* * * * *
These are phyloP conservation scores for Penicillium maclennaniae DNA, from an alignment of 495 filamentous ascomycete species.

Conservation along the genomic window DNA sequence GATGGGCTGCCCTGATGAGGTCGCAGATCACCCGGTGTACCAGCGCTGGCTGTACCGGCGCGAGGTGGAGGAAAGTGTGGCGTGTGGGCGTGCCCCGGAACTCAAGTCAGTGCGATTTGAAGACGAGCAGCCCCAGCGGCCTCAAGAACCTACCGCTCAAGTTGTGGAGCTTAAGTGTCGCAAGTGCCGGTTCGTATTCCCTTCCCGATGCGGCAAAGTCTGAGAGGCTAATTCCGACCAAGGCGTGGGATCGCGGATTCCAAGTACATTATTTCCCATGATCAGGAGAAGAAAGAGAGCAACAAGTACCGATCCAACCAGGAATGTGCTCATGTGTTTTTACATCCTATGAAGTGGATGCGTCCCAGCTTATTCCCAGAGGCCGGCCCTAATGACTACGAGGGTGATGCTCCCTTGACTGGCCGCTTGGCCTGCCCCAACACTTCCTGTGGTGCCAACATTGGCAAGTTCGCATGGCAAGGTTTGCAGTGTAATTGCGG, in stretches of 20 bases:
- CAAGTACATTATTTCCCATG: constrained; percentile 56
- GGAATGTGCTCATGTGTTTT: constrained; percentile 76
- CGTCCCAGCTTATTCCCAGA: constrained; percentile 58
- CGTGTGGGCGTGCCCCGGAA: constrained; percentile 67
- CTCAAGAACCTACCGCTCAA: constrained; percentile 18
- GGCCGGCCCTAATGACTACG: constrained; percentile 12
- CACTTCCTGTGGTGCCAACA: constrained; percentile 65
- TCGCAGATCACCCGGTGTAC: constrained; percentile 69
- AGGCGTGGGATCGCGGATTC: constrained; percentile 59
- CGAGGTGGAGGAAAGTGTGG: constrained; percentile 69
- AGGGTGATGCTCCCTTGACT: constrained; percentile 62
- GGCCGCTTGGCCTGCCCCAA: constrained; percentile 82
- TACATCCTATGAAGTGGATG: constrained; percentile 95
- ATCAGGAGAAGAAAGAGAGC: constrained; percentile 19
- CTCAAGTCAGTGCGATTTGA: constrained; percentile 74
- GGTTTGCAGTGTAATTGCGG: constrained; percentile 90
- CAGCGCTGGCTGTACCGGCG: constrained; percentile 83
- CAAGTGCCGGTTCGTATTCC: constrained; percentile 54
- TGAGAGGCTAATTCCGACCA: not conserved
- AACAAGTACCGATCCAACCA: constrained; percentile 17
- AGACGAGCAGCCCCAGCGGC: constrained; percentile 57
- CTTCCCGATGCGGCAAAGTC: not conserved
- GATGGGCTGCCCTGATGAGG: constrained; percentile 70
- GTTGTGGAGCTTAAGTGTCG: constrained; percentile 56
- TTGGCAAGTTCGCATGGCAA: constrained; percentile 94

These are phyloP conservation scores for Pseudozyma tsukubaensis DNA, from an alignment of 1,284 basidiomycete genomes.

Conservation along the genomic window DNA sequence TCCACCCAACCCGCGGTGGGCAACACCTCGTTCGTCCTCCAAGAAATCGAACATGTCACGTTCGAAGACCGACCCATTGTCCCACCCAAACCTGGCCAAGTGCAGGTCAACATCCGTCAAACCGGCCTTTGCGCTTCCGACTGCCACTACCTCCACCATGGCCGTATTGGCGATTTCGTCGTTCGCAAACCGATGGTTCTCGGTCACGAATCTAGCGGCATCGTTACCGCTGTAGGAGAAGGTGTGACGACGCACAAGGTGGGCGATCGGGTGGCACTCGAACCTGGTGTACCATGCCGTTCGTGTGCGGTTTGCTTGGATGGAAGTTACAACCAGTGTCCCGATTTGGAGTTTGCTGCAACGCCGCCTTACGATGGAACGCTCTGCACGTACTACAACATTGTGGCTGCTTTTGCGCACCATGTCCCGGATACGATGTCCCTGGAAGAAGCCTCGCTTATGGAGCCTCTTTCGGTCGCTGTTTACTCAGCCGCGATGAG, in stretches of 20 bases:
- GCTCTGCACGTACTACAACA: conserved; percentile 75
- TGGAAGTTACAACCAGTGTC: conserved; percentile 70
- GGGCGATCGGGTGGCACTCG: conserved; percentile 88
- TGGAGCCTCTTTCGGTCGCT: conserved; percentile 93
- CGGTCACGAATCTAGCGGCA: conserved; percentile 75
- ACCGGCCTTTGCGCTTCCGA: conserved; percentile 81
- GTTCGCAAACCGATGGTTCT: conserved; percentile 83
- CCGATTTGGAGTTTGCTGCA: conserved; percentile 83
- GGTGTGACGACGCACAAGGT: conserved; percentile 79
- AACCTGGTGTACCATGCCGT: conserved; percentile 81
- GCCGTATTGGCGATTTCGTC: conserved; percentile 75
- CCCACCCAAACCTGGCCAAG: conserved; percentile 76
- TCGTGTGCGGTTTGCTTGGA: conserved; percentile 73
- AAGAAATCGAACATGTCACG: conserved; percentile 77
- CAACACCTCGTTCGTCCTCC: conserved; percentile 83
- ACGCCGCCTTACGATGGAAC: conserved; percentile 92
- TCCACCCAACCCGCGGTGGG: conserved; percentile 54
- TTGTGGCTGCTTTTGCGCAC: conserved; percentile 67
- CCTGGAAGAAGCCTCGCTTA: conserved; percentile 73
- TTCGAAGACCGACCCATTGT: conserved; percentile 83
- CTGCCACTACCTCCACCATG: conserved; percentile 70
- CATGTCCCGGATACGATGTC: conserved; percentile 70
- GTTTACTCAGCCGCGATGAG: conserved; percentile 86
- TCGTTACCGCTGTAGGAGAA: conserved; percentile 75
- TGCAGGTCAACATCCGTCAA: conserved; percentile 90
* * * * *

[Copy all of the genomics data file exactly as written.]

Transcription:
These are phyloP conservation scores for Penicillium maclennaniae DNA, from an alignment of 495 filamentous ascomycete species.

Conservation along the genomic window DNA sequence GATGGGCTGCCCTGATGAGGTCGCAGATCACCCGGTGTACCAGCGCTGGCTGTACCGGCGCGAGGTGGAGGAAAGTGTGGCGTGTGGGCGTGCCCCGGAACTCAAGTCAGTGCGATTTGAAGACGAGCAGCCCCAGCGGCCTCAAGAACCTACCGCTCAAGTTGTGGAGCTTAAGTGTCGCAAGTGCCGGTTCGTATTCCCTTCCCGATGCGGCAAAGTCTGAGAGGCTAATTCCGACCAAGGCGTGGGATCGCGGATTCCAAGTACATTATTTCCCATGATCAGGAGAAGAAAGAGAGCAACAAGTACCGATCCAACCAGGAATGTGCTCATGTGTTTTTACATCCTATGAAGTGGATGCGTCCCAGCTTATTCCCAGAGGCCGGCCCTAATGACTACGAGGGTGATGCTCCCTTGACTGGCCGCTTGGCCTGCCCCAACACTTCCTGTGGTGCCAACATTGGCAAGTTCGCATGGCAAGGTTTGCAGTGTAATTGCGG, in stretches of 20 bases:
- CAAGTACATTATTTCCCATG: constrained; percentile 56
- GGAATGTGCTCATGTGTTTT: constrained; percentile 76
- CGTCCCAGCTTATTCCCAGA: constrained; percentile 58
- CGTGTGGGCGTGCCCCGGAA: constrained; percentile 67
- CTCAAGAACCTACCGCTCAA: constrained; percentile 18
- GGCCGGCCCTAATGACTACG: constrained; percentile 12
- CACTTCCTGTGGTGCCAACA: constrained; percentile 65
- TCGCAGATCACCCGGTGTAC: constrained; percentile 69
- AGGCGTGGGATCGCGGATTC: constrained; percentile 59
- CGAGGTGGAGGAAAGTGTGG: constrained; percentile 69
- AGGGTGATGCTCCCTTGACT: constrained; percentile 62
- GGCCGCTTGGCCTGCCCCAA: constrained; percentile 82
- TACATCCTATGAAGTGGATG: constrained; percentile 95
- ATCAGGAGAAGAAAGAGAGC: constrained; percentile 19
- CTCAAGTCAGTGCGATTTGA: constrained; percentile 74
- GGTTTGCAGTGTAATTGCGG: constrained; percentile 90
- CAGCGCTGGCTGTACCGGCG: constrained; percentile 83
- CAAGTGCCGGTTCGTATTCC: constrained; percentile 54
- TGAGAGGCTAATTCCGACCA: not conserved
- AACAAGTACCGATCCAACCA: constrained; percentile 17
- AGACGAGCAGCCCCAGCGGC: constrained; percentile 57
- CTTCCCGATGCGGCAAAGTC: not conserved
- GATGGGCTGCCCTGATGAGG: constrained; percentile 70
- GTTGTGGAGCTTAAGTGTCG: constrained; percentile 56
- TTGGCAAGTTCGCATGGCAA: constrained; percentile 94

These are phyloP conservation scores for Pseudozyma tsukubaensis DNA, from an alignment of 1,284 basidiomycete genomes.

Conservation along the genomic window DNA sequence TCCACCCAACCCGCGGTGGGCAACACCTCGTTCGTCCTCCAAGAAATCGAACATGTCACGTTCGAAGACCGACCCATTGTCCCACCCAAACCTGGCCAAGTGCAGGTCAACATCCGTCAAACCGGCCTTTGCGCTTCCGACTGCCACTACCTCCACCATGGCCGTATTGGCGATTTCGTCGTTCGCAAACCGATGGTTCTCGGTCACGAATCTAGCGGCATCGTTACCGCTGTAGGAGAAGGTGTGACGACGCACAAGGTGGGCGATCGGGTGGCACTCGAACCTGGTGTACCATGCCGTTCGTGTGCGGTTTGCTTGGATGGAAGTTACAACCAGTGTCCCGATTTGGAGTTTGCTGCAACGCCGCCTTACGATGGAACGCTCTGCACGTACTACAACATTGTGGCTGCTTTTGCGCACCATGTCCCGGATACGATGTCCCTGGAAGAAGCCTCGCTTATGGAGCCTCTTTCGGTCGCTGTTTACTCAGCCGCGATGAG, in stretches of 20 bases:
- GCTCTGCACGTACTACAACA: conserved; percentile 75
- TGGAAGTTACAACCAGTGTC: conserved; percentile 70
- GGGCGATCGGGTGGCACTCG: conserved; percentile 88
- TGGAGCCTCTTTCGGTCGCT: conserved; percentile 93
- CGGTCACGAATCTAGCGGCA: conserved; percentile 75
- ACCGGCCTTTGCGCTTCCGA: conserved; percentile 81
- GTTCGCAAACCGATGGTTCT: conserved; percentile 83
- CCGATTTGGAGTTTGCTGCA: conserved; percentile 83
- GGTGTGACGACGCACAAGGT: conserved; percentile 79
- AACCTGGTGTACCATGCCGT: conserved; percentile 81
- GCCGTATTGGCGATTTCGTC: conserved; percentile 75
- CCCACCCAAACCTGGCCAAG: conserved; percentile 76
- TCGTGTGCGGTTTGCTTGGA: conserved; percentile 73
- AAGAAATCGAACATGTCACG: conserved; percentile 77
- CAACACCTCGTTCGTCCTCC: conserved; percentile 83
- ACGCCGCCTTACGATGGAAC: conserved; percentile 92
- TCCACCCAACCCGCGGTGGG: conserved; percentile 54
- TTGTGGCTGCTTTTGCGCAC: conserved; percentile 67
- CCTGGAAGAAGCCTCGCTTA: conserved; percentile 73
- TTCGAAGACCGACCCATTGT: conserved; percentile 83
- CTGCCACTACCTCCACCATG: conserved; percentile 70
- CATGTCCCGGATACGATGTC: conserved; percentile 70
- GTTTACTCAGCCGCGATGAG: conserved; percentile 86
- TCGTTACCGCTGTAGGAGAA: conserved; percentile 75
- TGCAGGTCAACATCCGTCAA: conserved; percentile 90